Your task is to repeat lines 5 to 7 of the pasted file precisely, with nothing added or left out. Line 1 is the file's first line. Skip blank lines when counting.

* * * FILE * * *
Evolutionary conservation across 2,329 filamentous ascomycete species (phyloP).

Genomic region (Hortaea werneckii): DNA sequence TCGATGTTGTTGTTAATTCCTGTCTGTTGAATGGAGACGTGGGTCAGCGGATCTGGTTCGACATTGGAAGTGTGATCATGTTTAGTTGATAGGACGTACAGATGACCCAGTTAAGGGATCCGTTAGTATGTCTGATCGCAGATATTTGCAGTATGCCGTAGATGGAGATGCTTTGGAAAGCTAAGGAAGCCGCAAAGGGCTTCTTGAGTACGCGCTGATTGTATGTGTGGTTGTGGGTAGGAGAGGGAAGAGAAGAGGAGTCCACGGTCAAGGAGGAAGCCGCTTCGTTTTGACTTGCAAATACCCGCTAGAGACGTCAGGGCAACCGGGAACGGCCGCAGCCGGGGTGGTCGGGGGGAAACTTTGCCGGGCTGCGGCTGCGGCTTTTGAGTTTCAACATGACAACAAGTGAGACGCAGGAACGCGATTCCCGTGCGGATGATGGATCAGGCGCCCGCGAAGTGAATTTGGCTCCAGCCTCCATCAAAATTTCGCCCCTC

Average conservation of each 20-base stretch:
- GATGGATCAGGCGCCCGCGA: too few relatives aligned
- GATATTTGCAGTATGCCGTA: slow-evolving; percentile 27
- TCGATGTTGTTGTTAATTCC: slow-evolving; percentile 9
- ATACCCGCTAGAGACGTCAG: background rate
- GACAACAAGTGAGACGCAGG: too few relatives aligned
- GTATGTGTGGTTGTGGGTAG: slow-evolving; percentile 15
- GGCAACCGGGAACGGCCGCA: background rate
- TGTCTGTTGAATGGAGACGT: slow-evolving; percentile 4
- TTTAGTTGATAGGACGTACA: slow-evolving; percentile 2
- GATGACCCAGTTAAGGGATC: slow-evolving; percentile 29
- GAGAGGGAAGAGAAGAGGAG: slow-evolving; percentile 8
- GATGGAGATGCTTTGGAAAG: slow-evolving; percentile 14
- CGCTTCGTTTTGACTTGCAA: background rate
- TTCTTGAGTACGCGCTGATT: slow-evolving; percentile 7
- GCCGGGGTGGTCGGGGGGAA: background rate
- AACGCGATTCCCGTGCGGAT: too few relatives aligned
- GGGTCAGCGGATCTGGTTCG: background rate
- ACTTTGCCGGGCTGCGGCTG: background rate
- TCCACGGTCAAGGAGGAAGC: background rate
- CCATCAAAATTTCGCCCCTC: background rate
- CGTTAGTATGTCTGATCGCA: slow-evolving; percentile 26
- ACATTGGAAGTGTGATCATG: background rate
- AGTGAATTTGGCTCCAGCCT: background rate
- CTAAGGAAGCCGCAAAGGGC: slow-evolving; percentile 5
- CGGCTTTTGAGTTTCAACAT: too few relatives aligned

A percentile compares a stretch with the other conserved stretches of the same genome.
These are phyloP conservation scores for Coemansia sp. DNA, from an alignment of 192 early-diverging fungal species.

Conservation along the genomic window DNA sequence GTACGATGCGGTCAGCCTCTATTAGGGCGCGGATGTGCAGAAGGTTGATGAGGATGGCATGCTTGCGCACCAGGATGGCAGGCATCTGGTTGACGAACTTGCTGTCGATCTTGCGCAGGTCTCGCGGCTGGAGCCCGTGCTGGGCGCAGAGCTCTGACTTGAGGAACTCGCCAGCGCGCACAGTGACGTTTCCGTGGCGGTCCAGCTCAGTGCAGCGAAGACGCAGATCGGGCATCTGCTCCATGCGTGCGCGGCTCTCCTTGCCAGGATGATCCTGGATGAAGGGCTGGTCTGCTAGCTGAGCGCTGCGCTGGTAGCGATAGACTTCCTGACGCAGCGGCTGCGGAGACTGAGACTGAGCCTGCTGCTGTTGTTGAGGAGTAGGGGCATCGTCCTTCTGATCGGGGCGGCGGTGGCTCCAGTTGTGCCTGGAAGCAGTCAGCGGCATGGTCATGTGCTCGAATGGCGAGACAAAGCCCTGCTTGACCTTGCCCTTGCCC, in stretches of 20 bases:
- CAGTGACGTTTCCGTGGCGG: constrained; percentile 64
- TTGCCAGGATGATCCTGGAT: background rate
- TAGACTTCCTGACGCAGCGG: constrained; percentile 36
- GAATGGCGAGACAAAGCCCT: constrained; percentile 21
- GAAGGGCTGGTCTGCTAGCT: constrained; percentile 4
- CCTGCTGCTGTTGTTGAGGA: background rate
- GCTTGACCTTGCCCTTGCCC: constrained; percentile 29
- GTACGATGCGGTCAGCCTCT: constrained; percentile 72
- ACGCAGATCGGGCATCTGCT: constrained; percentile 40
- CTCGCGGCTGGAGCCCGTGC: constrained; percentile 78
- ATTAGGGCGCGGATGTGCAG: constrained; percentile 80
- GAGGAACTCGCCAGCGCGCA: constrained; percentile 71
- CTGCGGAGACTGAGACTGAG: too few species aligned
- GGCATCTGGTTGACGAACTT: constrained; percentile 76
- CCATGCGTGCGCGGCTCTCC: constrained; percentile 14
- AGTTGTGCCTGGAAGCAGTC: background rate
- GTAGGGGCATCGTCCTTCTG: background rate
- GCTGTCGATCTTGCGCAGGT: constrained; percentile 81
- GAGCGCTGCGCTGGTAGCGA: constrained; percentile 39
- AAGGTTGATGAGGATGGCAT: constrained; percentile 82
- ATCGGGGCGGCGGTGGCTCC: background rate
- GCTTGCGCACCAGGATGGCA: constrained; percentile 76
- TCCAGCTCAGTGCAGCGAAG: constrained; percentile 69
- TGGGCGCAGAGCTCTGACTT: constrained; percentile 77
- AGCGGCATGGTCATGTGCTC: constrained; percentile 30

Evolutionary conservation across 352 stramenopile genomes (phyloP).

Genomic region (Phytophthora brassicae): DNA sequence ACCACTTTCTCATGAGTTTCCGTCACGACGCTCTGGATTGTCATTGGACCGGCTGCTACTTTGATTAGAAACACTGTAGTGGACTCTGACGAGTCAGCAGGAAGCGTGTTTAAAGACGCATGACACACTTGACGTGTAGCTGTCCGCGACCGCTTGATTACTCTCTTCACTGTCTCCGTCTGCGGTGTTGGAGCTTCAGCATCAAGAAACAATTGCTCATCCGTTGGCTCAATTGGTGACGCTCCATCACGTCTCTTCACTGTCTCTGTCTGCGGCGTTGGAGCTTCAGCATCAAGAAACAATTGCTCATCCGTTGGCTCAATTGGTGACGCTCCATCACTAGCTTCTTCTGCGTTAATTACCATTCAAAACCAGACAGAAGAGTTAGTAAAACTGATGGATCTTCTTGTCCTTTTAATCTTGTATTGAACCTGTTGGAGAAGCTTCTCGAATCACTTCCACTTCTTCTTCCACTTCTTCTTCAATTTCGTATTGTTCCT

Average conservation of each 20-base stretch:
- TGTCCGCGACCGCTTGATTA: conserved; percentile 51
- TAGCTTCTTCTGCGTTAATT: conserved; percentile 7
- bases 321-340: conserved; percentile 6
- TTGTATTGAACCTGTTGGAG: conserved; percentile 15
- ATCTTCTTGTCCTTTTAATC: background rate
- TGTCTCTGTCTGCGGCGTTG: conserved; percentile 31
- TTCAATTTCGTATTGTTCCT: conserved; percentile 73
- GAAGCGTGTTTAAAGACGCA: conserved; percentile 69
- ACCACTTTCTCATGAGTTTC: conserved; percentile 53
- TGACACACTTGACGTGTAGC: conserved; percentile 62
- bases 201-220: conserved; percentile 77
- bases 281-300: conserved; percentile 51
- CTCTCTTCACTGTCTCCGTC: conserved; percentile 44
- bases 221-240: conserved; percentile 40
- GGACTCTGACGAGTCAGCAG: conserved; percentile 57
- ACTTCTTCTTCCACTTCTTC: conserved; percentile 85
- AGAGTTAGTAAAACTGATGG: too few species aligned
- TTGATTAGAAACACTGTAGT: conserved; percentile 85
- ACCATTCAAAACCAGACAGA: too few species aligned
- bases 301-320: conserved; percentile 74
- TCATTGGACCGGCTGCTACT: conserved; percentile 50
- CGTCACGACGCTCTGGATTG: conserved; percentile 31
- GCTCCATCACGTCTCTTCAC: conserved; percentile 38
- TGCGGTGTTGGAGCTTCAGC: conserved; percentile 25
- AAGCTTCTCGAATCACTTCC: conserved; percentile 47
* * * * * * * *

- GATATTTGCAGTATGCCGTA: slow-evolving; percentile 27
- TCGATGTTGTTGTTAATTCC: slow-evolving; percentile 9
- ATACCCGCTAGAGACGTCAG: background rate